A local home school parent is doing her best to keep her kids from experiencing “Summer Slide”.

Summer slide is when children lose some of the knowledge they learned in school throughout the summer months. Ricki ten Hove says throughout the summer months she gives her 4 and 6-year-old kids short tests based on what they learned the previous year.

"In the summer, we probably do them maybe two or three or four times a week depending on how busy the week is, like my daughter right now is learning how to do adding and dividing so her test would be primarily that and my son is doing more complicated math so he might be calculating averages, stuff he has learned in the previous year."

For every correct answer, ten Hove says her kids each get a penny so they would get a quarter if they got 25 out of 25 right. She notes they also get money for their sibling's correct answers to teach them to encourage one another. They can then spend that money in the extensive prize bin she has created.

"They can choose to buy big prizes or they can choose to squander it on the small things like, for example, smarties are 4 cents, candy canes are 25 cents, but then you can save up for a big item if you don't want to squander it. There is a doll here for 2 dollars, there is a cool rabbit game from Dollarama that is 4 dollars. So it is teaching them a lot of financial smarts I guess you could say."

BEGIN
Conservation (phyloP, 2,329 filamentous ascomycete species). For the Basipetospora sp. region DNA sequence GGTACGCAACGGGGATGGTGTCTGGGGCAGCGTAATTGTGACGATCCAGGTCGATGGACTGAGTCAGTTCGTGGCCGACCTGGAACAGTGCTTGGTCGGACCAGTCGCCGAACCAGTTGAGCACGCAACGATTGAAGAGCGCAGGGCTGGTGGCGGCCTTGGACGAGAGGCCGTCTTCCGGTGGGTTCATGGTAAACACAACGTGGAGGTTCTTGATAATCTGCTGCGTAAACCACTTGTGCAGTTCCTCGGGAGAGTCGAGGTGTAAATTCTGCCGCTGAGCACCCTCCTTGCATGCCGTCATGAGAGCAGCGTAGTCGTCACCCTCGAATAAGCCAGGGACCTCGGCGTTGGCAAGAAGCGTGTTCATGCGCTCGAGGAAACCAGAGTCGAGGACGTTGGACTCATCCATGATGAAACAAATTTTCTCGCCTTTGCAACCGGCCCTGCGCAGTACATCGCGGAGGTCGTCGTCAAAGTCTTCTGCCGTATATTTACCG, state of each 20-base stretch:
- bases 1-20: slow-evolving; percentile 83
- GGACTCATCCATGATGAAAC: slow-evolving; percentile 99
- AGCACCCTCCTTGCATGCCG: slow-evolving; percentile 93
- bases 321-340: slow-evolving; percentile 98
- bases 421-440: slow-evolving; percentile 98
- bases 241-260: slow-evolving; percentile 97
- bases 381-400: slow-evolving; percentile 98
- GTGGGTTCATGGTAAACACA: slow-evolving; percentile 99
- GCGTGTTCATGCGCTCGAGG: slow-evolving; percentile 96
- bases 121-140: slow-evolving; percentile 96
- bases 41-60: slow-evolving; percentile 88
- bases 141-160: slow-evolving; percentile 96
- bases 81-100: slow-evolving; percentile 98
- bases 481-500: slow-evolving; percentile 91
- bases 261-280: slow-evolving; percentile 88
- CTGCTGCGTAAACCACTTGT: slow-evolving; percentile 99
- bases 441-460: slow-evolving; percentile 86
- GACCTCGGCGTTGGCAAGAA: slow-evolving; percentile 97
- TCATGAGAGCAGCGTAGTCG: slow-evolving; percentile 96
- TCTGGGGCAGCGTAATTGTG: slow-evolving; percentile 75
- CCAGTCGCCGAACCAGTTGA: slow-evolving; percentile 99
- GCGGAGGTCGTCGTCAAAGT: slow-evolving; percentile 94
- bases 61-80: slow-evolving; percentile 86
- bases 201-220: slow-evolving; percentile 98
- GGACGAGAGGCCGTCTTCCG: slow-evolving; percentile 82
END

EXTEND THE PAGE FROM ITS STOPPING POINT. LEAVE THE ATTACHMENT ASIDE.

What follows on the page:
She says her kids often ask her when they can do the next quiz so that they can earn money. She notes it is a great way to keep them sharp during summer and prepare them for the next year.

The now-retired John Sawatzky was a middle-years teacher in the Southeast for 37 years. He notes at the beginning of every year, teachers must play some catch-up to get the kids back up to speed. He notes one of the most important things for young kids is reading.

"I would say keep practicing a lot of reading, I appreciate what the library does for our grandchildren. It is a wonderful summer reading program. That is a big help for children to stay sharp in their reading. That I would encourage and also home reading is very important."

Sawatzky says adults are no different. When we stop playing a sport or a game for an extended period of time, we must shake off the rust the next time we pick it up.